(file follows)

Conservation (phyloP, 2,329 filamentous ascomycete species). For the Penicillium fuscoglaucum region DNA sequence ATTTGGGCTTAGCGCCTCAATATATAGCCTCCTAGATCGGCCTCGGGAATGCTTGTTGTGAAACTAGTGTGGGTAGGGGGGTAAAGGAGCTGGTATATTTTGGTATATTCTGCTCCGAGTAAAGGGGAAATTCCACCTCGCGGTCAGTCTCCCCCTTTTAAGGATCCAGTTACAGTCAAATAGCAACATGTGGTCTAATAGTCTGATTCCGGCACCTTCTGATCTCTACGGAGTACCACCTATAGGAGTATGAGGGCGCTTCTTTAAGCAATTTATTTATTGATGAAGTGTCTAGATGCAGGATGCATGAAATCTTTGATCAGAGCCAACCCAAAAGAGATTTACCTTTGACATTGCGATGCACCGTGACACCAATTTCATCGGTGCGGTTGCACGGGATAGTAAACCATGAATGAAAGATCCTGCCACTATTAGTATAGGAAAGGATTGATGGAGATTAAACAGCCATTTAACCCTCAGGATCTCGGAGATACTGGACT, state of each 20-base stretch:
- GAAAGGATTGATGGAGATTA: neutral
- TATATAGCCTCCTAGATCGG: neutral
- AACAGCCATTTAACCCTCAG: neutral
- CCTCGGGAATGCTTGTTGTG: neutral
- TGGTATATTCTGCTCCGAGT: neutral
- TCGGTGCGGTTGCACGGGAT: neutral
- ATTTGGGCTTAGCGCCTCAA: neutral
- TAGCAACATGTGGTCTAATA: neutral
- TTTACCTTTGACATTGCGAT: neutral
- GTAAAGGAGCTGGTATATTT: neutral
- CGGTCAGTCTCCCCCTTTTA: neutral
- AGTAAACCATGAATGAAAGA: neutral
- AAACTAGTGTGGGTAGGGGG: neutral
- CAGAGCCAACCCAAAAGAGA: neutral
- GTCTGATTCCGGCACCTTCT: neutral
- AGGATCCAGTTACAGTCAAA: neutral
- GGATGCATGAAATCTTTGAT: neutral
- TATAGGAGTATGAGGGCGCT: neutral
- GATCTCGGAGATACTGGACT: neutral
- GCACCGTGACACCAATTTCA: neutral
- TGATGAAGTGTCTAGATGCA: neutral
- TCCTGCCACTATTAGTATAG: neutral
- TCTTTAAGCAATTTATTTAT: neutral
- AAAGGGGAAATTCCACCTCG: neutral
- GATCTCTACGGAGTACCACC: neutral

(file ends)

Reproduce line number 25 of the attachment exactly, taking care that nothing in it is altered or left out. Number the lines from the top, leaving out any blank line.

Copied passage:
- AAAGGGGAAATTCCACCTCG: neutral